The live entertainment sector has been one of the hardest hit by Covid restrictions. I was pleased to lend my support to hundreds working in theatre and live events on a Panto Parade, as they brought their case for more support to Parliament. The lack of support for theatres and other creative venues, and the people who work in them, is shameful.
Like many Brighton and Hove residents, I was very sad to hear about the closure of the Duke of York's which followed the earlier announcement made by Cineworld. Places like the Duke of York's are the beating heart of city, they play an important role in the local economy and they should be supported through this crisis so that they can be there when our economy reopens. I will continue to push the Government to review its support for the arts sector, and to properly recognise the role that venues like the Duke of York's play.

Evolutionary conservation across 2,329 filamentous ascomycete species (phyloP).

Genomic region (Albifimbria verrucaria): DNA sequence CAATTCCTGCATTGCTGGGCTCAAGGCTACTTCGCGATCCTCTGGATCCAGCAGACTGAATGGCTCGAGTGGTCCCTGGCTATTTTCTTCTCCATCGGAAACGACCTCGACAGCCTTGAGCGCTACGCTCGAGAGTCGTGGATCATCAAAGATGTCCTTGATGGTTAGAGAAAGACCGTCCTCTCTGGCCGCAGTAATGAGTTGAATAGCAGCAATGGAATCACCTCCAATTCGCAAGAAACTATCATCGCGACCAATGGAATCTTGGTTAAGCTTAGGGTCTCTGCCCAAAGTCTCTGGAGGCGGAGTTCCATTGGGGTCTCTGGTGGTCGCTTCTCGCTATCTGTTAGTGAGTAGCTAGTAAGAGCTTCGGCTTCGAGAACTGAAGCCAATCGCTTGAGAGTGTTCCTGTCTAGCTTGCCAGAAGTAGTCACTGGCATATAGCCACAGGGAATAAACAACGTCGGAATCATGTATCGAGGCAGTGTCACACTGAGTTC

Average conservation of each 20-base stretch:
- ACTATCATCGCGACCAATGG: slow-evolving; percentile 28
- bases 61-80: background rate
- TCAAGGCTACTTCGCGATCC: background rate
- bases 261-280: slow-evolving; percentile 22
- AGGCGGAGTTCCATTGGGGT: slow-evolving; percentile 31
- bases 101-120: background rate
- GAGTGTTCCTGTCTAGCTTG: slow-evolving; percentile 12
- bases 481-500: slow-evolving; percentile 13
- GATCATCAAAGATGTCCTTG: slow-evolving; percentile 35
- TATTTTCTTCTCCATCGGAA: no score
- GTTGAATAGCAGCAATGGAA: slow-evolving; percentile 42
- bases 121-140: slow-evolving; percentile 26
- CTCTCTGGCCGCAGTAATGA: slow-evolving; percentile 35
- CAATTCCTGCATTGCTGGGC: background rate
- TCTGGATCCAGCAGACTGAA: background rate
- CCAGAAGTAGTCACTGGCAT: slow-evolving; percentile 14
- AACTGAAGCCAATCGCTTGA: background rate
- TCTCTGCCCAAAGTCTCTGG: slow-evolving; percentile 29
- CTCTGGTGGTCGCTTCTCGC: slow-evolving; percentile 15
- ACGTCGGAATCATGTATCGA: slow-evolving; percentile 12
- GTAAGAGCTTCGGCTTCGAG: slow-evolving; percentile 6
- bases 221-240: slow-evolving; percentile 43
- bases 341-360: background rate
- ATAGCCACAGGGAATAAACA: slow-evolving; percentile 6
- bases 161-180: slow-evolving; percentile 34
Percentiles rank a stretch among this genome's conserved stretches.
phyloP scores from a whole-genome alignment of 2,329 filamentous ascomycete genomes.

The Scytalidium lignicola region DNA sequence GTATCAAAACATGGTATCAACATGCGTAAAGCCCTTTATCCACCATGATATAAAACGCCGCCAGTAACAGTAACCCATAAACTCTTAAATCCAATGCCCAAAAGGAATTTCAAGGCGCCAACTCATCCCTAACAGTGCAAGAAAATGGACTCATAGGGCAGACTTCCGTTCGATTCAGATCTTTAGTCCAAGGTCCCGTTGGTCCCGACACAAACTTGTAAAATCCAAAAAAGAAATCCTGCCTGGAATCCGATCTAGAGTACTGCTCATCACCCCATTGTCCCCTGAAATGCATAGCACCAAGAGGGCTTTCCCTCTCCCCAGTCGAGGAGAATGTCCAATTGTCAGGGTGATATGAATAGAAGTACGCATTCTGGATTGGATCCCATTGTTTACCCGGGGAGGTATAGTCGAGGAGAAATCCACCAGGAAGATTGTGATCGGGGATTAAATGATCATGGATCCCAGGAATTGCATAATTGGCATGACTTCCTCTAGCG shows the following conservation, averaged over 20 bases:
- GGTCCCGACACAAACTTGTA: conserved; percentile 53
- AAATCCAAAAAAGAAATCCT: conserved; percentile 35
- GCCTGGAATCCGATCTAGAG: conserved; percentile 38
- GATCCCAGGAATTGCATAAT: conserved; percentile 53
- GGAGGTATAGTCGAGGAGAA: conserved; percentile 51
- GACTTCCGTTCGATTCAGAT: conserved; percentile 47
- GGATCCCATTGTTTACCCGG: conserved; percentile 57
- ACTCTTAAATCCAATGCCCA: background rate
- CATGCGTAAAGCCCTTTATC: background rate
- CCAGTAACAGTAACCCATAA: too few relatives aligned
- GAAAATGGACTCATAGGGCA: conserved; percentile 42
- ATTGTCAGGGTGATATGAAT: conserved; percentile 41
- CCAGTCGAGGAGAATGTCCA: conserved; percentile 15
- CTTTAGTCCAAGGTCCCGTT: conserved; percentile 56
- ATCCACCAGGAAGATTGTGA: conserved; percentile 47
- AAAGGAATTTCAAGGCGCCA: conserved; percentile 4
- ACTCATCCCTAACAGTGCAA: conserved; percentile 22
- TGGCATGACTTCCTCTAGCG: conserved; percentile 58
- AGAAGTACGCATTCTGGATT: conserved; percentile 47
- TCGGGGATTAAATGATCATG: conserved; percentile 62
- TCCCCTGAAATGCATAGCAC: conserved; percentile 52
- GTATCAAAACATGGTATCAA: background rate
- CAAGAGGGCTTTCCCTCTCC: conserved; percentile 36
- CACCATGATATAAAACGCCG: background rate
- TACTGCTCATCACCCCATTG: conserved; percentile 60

Another local arts venue, the brilliant Komedia, currently has a crowd-funder running. If you feel able to donate, you can do so here.
The Coronavirus Act
Rumours of a serious Tory backbench revolt against aspects of the Coronavirus Act have come to nothing, but I share the deep misgivings of many MPs about the powers the Act gives to ministers to curtail civil liberties and the way they are exercising those powers, and voted against its continuation in its current form. I wrote about these concerns in my column in Metro.
Government’s announcement on wind power
We are still waiting for the promised major speech on the environment from the Prime Minister, but it was announced last week that the Government would press ahead with its manifesto commitment to build 40 GW of wind power in the next 10 years. It’s a welcome, if belated, conversion to renewable energy but green rhetoric needs to be matched with green policies rather than schemes (like the £27 billion road building programme and HS2) which will destroy the environment.